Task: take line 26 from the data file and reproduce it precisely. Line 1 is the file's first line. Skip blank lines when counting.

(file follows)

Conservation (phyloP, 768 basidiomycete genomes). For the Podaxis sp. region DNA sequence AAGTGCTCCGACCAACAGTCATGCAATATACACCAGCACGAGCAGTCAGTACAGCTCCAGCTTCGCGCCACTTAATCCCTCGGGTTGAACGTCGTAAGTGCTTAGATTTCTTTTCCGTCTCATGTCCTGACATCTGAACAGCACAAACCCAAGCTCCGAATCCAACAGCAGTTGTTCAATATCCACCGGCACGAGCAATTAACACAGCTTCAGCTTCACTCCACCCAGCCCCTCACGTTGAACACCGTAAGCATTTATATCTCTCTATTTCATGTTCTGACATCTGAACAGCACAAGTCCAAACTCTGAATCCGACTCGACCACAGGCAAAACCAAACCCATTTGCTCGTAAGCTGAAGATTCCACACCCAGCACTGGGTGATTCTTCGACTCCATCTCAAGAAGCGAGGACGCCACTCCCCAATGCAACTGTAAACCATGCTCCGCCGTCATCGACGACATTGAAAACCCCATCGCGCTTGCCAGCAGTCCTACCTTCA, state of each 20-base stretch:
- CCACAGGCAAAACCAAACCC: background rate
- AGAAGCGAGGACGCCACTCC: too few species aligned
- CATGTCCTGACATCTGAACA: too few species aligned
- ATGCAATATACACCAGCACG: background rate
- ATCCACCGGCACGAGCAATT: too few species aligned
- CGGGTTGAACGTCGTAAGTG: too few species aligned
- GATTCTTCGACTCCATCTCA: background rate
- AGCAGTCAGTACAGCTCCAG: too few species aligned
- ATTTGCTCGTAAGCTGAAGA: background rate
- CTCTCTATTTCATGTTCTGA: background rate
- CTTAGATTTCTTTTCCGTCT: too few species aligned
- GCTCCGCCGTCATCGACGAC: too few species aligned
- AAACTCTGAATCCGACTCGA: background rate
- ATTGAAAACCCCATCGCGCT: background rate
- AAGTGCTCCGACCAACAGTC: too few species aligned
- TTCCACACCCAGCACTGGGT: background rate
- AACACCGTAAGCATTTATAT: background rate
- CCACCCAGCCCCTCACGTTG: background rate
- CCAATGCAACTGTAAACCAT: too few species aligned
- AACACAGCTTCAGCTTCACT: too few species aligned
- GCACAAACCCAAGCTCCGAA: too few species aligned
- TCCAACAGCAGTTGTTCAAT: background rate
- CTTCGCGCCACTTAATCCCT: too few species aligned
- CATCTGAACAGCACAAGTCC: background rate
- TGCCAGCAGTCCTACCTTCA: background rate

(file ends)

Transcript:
- TGCCAGCAGTCCTACCTTCA: background rate